If you’re old enough to have distinct memories of the launch of the CW (née, the WB), you probably also have fond memories of a mostly forgotten little comedy called Orange County, the story of an aspiring writer looking for a way out of his oppressively cushy suburban California home. The film was billed as “Jack Black goofs off with Tom Hanks’ kid,” but it wasn’t exactly indie Van Wilder. Lurking under the surface was a subtly subversive narrative and some weirdly heartfelt performances.

Let’s start with the premise. Shaun Brumder is a high school pothead living in a mini-mansion in Orange County, California, when the death of a friend and a happenstance encounter with a book spurs him to become a writer. In truly naïve fashion, Shaun believes that the only way to become a real writer is to study with the man whose style he wants to emulate. That guy — who is totally not based on Kurt Vonnegut — is a professor at Stanford University, an institution Shaun decides he needs to attend. Though Shaun has the grades and the extracurriculars to get into Stanford, a clerical screw-up puts his future in jeopardy and he’s forced to ask help from the pack of weirdos he calls a family.

Shaun is brought to life by a young Colin Hanks, the undervalued son of the great American institution. Pre-Fargo Hanks the Younger attacks the role of Shaun Brumder with zeal, but it’s not just his show. The supporting cast here is next level. Jack Black’s performance as Shaun’s perpetually fucked-up older brother is both riotously funny and endearingly sweet, but we also get some good stuff from Lily Tomlin, a slightly stranger American institution. Then there’s Catherine O’Hara as Shaun’s perpetually hammered, track-suited mother, who spends most of the movie lamenting the terrible state of her life while wishing for the discomfort of her ex-husband, a wonderfully obtuse and belligerent John Lithgow. Lithgow, meanwhile, is dealing with the repercussions of having married his sociopathic, horny new wife, played by Leslie Mann.

Beyond that, there’s an endless string of cameos from comedy icons like Harold Ramis, Kevin Kline, and Ben Stiller, the latter of whom manages to make his joke-free cameo a study in wry wit.

Even Nat Faxon shows up long enough for someone to make fun of his character’s name (it’s Kip).

Typically, when that kind of talent is arrayed in a high school comedy, the most you can hope for is that the ensemble can elevate a mediocre script into something barely watchable (you know, like in Easy A). Fortunately, the script — which was written by School of Rock scribe Mike White — is a parade of OC character assassinations that feel extremely autobiographical, as though White was venting years of pent up frustration stemming from his own California upbringing (though God knows if that’s actually true; White was born in Pasadena, for the record.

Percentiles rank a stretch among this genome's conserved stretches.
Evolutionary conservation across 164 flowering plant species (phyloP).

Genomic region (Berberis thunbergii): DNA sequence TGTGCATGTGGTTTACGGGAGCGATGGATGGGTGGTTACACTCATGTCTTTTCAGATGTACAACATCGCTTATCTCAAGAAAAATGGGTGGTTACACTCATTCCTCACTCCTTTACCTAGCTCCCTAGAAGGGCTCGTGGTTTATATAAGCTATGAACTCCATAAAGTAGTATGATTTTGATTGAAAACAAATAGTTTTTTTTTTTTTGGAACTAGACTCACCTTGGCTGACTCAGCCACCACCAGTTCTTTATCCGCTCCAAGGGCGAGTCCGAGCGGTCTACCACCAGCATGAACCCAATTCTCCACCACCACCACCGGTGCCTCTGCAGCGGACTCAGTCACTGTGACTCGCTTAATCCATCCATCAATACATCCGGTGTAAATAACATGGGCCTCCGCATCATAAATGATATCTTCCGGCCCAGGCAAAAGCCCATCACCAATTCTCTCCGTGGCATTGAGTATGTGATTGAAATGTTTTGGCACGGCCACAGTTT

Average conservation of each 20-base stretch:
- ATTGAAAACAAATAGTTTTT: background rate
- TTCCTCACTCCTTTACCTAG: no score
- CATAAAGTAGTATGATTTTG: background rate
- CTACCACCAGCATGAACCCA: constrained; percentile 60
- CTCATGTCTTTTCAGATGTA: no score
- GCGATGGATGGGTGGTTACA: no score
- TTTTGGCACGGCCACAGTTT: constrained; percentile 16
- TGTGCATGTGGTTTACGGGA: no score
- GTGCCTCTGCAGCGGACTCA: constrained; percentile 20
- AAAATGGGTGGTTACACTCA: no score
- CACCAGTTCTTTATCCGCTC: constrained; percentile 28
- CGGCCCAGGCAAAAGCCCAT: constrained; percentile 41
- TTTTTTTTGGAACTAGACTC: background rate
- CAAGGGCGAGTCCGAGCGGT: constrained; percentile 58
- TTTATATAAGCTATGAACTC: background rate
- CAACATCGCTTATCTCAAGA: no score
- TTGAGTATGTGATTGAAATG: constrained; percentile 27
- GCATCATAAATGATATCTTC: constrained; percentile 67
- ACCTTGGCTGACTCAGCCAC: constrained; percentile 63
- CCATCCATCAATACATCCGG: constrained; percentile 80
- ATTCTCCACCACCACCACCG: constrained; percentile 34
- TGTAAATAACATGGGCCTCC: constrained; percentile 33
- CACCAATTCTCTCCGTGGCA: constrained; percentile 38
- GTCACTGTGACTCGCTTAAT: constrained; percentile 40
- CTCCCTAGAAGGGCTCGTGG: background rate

The element of rage coursing through the film’s script prompts some excellent satire, beginning with the most cluelessly chipper English teacher in history, played by White himself.

The first answer given is "Claire Danes."

The entire education system really takes a big hit in the film. There’s Chevy Chase as the principal who craves young flesh, and Lily Tomlin as the world’s worst guidance counselor. Perhaps the educator who comes off best is the late, great Harold Ramis, who spends a lot of his screen time rolling on ecstasy.

The other denizens of Orange County aren’t safe from White’s wrath, either. Sissy Spacek’s kid Schuyler Fisk plays Shaun’s bleeding heart, eco-fanatic girlfriend. Kyle Howard and R.J. Knoll (both of whom you’d recognize) are Shaun’s burnout friends, who also happen to be very bad at concealing their burgeoning love for one another. There are also scads of teenagers proudly saying and doing loads of stupid crap just because their parents are filthy rich. Garry Marshall even shows up for a few minutes to give audiences an idea of the kind of rich buttholes who are unleashing these yuppie larvae on the world.

The razor sharp script and on-pitch performances are deftly handled by director Jake Kasdan. And while the former Freaks and Geeks contributor may have ruined his stored-up good will in the years since (I mean, Sex Tape, guys? Who thought that was a good idea?), it’s important to remember that Kasdan was a real talent until he started working with Cameron Diaz. Orange County serves as a great reminder of that ruined potential.

Kasdan wasn’t going to be another John Hughes, but he could have gotten closer. Like the best high school films, Orange County celebrates youth as a trial and the education system as a gauntlet that must be run. As the story of a young man coming to terms with his origins, Orange County is one of the good ones, like A Portrait of the Artist as a Young Man, but for SoCal stoners. If you haven’t seen it in a while, it’s worth checking out.